Cycling out of Istanbul we do take a ferry for a bit and then cycle via the airport back the way we came in. The park right beneath where giant airplanes are about to land, is busy with couples just married. Brides heavily made up, watching other brides’ dresses with envy and parade on ultra high heels towards the next setting where more photos are being made. The noise from airplanes seems to bother no one, except us. By now we strongly long for nature to camp in but much of our way to Istanbul and back, there’s only industry and massive agricultural fields. The outskirts of Istanbul are ongoing for many many kilometers.

A nice thing about cycling through the outskirts of Istanbul are the existing cycle paths. Those paths are situated very near the coast, so we not only see men sunbathing, playing in the sea and catching mussels in their loose-fitting underwear, we also whiz over bright blue lanes where the locals use the cycle path as barbecue ground. The parks along the coastline are filled with people picnicking, making chai, preparing food and building fires. Dogs and cats roam free over the boulevard where children are running back and forth, as do speeding motorbikes and grown-ups playing football.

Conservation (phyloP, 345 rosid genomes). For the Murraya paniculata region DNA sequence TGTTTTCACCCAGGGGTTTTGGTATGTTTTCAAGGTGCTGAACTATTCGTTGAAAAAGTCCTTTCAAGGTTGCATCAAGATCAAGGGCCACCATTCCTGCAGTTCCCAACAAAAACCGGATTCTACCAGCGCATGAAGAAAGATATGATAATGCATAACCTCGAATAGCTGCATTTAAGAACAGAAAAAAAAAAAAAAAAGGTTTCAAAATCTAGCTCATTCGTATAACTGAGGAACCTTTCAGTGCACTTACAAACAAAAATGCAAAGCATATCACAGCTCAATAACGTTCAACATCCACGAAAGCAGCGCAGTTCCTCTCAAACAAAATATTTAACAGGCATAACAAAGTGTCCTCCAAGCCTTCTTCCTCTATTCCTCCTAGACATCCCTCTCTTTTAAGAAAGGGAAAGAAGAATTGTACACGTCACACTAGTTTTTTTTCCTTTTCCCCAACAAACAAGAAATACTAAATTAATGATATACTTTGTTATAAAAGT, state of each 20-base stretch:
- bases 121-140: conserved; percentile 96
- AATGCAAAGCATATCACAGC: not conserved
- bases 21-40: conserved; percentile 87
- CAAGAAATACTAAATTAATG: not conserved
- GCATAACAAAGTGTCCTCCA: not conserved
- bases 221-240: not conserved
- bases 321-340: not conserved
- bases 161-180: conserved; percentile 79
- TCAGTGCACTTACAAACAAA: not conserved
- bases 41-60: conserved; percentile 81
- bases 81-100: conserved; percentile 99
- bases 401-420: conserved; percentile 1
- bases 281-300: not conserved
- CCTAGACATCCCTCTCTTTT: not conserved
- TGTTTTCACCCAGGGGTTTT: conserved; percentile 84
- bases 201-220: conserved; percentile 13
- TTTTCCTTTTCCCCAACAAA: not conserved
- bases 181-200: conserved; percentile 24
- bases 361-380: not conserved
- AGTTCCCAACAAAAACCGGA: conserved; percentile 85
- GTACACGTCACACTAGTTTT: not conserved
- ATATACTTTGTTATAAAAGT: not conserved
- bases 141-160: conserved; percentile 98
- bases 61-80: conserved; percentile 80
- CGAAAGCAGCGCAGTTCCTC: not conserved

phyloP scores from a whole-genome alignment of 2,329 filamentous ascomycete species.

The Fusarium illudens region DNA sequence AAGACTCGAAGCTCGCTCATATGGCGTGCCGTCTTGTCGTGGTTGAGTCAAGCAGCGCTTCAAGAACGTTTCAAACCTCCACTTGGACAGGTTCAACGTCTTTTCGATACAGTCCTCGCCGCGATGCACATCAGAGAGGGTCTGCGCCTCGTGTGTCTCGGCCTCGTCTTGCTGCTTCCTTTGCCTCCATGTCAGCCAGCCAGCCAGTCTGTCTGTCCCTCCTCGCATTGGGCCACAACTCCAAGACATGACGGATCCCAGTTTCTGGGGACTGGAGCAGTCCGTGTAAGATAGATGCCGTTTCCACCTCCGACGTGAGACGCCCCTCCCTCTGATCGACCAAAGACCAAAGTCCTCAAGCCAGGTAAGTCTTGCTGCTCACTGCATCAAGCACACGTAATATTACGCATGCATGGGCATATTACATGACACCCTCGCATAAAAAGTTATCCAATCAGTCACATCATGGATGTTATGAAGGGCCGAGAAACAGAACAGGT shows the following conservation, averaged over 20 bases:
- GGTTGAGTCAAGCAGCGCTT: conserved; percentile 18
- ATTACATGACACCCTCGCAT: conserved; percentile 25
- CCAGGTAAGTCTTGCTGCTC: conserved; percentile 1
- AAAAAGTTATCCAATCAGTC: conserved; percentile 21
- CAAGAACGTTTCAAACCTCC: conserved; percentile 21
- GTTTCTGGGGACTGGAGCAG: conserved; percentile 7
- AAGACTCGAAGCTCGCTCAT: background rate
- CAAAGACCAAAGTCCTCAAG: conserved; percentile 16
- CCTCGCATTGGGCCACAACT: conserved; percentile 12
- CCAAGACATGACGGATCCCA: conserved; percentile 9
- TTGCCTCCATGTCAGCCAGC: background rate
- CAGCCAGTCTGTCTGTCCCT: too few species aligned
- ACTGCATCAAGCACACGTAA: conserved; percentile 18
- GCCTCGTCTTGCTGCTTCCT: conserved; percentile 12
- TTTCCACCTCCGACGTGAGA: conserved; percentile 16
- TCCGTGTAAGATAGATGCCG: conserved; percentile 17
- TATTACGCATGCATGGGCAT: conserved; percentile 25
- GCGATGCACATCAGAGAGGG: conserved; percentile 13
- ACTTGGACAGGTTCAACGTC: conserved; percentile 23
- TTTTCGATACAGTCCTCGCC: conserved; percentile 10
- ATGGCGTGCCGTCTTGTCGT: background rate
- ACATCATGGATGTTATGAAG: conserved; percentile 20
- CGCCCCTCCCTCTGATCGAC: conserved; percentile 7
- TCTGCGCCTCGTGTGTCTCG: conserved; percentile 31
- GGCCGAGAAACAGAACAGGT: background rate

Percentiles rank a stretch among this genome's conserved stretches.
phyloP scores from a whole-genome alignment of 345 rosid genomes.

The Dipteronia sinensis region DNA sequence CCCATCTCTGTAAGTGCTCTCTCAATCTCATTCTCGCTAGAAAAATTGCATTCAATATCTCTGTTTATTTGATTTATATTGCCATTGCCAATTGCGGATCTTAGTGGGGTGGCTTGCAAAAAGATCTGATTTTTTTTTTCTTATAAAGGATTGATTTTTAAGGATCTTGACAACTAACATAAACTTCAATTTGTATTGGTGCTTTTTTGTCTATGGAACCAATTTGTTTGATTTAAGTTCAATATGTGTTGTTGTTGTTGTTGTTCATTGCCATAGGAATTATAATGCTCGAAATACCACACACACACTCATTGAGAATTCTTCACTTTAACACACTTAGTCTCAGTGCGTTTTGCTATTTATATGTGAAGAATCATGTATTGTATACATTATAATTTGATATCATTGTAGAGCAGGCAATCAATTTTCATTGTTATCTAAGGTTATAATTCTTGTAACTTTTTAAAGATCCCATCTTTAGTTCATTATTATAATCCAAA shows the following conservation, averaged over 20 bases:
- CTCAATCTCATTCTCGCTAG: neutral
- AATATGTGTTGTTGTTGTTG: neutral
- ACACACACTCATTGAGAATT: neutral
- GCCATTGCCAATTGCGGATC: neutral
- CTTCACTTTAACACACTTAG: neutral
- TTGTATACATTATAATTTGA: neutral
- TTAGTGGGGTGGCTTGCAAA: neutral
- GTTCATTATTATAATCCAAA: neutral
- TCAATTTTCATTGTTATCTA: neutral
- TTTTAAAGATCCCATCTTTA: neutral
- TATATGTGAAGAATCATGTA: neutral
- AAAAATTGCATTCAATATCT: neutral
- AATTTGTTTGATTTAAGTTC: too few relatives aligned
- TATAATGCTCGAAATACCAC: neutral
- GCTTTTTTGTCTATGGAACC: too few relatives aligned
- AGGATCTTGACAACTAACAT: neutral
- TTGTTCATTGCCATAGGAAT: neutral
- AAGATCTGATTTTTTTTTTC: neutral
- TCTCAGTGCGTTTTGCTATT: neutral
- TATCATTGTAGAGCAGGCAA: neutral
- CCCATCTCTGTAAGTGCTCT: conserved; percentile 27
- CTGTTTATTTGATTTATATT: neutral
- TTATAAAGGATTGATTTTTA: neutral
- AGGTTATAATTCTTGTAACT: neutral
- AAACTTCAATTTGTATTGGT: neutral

We cycle to the Aya Sophia and Bleu mosque, a little distance away from the shoreline. Remembering how it was many years ago, it is not more than a soulless attraction for me now. Hundreds of tourists are crawling like ants between the mosques. I prefer to see young guys with a radio taped to the steering-wheel of their bicycle. I prefer to see the simit sellers, the melon-cart pushers and the hand-made chai stalls. Or large families gathering together on beaches filled with dirt, where macho guys need to show their car racing tricks.

The front portal to Asia

Cycling through Turkey I notice this country isn’t seen through new eyes. For me Turkey is the front portal of Asia, of Pakistan and India. To me this is so very known that being in Turkey feels at home. Cycling together with a man, my lover, is completely different though; men leave me alone. Except for that person who offered to load my bicycle in the back of his truck, he hadn’t seen my lover far in front of me. Usually Turkish men are helpful, they’ll carry my panniers up to the room, which is fine. A few times I needed to say forcefully ‘no, I can do it myself’ when I was pushing the loaded bicycle up a steep hill or carried the unloaded bicycle down a flight of stairs. It is as if they see a woman the weaker species, or maybe the men are just overly galant? But again, being in Turkey, that is no novelty. Are Turkish men obtrusive? In a more specific way now I am with a man, that’s remarkable.